April 4 at 4:15pm

VASD keeps services rolling at new location

Veterans Assistance of San Diego has a new home after completing a move of its operations to the Veterans Association of North County building in Oceanside.

VASD, a division of Interfaith Community Services, opened its doors at the new location April 1, creating, along with the existing tenant, a stand-alone resource center for active military members, veterans and their families in the coastal area.

It was a relatively smooth move for the department to go from its existing space at Interfaith’s Coastal Service Center, said Dean Dauphinais, director of veterans services.

“We had a top-notch teamwork effort to get (the move) done as planned. It went very well; as well as a move can go,” he said.

Twelve VASD employees will occupy the 3,000 square feet of office space in the building at 1617 Mission Ave. That location, and the complementing of VASD’s services with the Veterans Association’s diverse programs, will make things convenient for those needing assistance.

“Everybody likes the idea of there being a central hub for veterans services. We’re looking forward to making strong connections in the future, and seeing more veterans,” said Dauphinais. “We’ve had some traffic come through that we might not have seen in our other location due to our partnership with VANC.”

Veterans Assistance of San Diego has previously served more than 300 people a year in the coastal area, offering transitional housing for male and female veterans, employment services and access to benefits through various programs and partnerships.

Veterans Association of North County is an umbrella group of 37 veterans organizations with roughly 5,000 members, noted president and founder Chuck Atkinson earlier this year.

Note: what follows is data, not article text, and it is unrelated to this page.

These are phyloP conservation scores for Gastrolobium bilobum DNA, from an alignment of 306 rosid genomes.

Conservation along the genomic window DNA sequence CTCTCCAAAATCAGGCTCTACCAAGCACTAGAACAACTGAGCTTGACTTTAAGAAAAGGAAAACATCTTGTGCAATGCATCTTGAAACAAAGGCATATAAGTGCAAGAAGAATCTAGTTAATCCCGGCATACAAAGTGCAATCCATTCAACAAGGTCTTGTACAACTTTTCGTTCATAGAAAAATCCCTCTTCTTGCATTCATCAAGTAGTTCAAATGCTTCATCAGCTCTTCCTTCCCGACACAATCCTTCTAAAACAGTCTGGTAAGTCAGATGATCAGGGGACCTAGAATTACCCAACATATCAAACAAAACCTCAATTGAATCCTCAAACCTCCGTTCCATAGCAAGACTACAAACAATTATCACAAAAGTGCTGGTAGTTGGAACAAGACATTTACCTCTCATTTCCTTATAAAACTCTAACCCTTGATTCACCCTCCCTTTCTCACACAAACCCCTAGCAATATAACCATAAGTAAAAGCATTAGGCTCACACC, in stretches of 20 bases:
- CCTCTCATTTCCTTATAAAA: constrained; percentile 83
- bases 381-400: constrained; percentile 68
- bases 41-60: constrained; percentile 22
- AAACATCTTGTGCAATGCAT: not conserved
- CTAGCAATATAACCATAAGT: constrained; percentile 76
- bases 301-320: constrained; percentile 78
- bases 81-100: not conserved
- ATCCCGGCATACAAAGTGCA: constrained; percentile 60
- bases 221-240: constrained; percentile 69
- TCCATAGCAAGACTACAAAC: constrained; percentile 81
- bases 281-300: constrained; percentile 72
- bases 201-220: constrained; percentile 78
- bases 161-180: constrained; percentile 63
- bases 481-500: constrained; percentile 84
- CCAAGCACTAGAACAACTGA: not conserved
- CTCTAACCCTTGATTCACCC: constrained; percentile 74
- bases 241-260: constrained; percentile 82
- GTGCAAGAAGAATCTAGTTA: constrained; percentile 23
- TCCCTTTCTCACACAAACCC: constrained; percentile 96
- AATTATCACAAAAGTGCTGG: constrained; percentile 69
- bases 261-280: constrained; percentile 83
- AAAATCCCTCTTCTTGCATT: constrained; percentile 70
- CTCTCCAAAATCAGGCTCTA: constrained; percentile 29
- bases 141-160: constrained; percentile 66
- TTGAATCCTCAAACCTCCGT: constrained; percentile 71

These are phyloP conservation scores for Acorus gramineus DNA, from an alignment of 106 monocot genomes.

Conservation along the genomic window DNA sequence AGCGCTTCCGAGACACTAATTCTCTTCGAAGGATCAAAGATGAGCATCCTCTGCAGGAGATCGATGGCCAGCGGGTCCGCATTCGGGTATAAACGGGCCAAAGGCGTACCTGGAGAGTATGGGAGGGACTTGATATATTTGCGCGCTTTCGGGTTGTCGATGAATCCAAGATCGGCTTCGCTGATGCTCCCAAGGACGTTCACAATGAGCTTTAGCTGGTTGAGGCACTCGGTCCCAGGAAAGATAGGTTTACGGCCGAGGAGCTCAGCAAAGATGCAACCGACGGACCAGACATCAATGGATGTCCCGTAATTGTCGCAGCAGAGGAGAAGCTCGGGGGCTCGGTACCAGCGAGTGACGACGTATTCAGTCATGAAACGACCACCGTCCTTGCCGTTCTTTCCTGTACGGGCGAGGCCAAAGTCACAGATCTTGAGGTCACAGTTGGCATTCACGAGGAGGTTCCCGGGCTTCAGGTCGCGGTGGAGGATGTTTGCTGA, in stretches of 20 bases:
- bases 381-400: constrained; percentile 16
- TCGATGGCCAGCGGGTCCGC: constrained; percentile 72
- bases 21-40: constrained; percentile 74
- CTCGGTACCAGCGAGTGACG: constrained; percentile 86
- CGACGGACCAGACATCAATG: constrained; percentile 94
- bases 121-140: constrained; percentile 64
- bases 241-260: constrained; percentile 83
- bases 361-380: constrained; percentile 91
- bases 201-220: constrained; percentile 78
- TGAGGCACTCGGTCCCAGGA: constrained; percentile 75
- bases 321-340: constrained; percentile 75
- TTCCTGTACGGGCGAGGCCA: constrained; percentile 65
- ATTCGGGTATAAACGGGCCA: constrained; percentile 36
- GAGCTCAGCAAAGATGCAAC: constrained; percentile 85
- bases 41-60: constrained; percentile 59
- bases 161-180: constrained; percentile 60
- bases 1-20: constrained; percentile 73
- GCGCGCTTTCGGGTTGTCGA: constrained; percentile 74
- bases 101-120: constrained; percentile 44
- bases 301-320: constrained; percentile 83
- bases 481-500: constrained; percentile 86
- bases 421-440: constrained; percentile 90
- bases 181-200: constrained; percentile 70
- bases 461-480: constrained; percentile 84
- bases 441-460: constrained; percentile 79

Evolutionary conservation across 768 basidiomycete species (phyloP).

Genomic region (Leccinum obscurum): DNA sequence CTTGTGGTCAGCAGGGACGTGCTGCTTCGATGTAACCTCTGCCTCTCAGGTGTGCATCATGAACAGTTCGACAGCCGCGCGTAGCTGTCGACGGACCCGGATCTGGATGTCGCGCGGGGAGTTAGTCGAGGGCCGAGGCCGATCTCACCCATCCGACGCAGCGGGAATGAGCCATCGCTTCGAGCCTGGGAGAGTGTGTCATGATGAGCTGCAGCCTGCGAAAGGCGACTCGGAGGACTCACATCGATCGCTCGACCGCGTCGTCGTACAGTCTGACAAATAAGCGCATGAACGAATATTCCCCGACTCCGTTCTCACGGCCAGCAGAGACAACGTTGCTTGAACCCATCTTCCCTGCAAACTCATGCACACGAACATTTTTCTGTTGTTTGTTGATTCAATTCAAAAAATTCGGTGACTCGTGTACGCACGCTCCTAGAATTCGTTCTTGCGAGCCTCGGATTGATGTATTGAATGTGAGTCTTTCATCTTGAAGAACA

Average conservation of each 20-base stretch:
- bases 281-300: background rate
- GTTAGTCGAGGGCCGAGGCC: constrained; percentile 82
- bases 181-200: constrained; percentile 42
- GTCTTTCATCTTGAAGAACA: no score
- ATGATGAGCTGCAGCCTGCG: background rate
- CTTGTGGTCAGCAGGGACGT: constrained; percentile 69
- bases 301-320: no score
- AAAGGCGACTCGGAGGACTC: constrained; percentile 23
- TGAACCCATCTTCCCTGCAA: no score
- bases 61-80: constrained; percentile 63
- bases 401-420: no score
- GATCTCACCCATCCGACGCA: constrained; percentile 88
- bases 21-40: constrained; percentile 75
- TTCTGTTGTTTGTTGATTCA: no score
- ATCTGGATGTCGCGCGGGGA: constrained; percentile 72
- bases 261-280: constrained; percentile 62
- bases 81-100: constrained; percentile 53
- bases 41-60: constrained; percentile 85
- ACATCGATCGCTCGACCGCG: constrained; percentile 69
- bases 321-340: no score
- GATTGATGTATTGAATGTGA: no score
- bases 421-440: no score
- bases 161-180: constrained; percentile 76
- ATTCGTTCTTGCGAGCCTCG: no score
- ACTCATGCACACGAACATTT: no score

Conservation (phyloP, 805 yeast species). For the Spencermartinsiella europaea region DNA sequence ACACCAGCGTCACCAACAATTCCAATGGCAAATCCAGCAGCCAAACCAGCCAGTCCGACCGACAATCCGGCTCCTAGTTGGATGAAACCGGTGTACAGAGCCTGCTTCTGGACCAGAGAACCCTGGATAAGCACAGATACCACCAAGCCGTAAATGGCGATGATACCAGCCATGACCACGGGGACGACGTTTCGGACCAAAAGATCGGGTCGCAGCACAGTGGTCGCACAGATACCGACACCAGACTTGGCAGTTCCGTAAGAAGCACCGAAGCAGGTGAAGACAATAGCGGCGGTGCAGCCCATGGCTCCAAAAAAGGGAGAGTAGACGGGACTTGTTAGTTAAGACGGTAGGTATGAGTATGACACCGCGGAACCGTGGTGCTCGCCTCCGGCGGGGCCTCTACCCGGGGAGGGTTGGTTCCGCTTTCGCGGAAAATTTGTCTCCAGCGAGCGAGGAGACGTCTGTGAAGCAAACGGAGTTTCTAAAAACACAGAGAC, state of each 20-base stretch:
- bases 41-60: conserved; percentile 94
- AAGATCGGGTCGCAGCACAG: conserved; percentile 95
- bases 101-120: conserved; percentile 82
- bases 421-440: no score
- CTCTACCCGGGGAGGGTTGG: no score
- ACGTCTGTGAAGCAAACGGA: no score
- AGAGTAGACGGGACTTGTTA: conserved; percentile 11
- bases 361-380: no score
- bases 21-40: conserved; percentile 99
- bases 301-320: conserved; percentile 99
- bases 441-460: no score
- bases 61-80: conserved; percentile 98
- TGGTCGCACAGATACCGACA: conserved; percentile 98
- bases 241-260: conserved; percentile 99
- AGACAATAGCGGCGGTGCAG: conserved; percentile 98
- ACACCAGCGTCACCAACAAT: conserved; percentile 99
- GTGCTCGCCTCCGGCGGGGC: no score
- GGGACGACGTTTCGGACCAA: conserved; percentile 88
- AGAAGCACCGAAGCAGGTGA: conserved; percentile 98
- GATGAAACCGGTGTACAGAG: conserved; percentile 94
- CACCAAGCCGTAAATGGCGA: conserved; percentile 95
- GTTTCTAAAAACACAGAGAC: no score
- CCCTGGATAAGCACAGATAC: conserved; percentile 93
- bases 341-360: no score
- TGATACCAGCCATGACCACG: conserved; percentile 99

The two organizations signed a 10-year partnership agreement in January allowing Veterans Assistance of San Diego the use of space in the building it leases at no charge from the city of Oceanside.

All of VASD’s services will continue to be offered at the new location. More could be provided as needs surface.

“There are going to be things we are not able to do, but through the process of veterans expressing the needs they have, we can gear our grant and fundraising efforts toward the things we don’t do right now,” said Dauphinais. “Ultimately, we want to be able to truly say we are the one-stop shop for veterans services.”

The main phone number at new center is 760-529-9979. A Wellness and Resource Fair from 9 a.m. to 3 p.m. Saturday, April 26, will also serve as an open house for anyone wishing to view the facility.

“We encourage any faith centers or social groups able to help to come see us and work together with us to find ways to help,” said Dauphinais. “To rally around causes like this will help veterans transition back into the community.”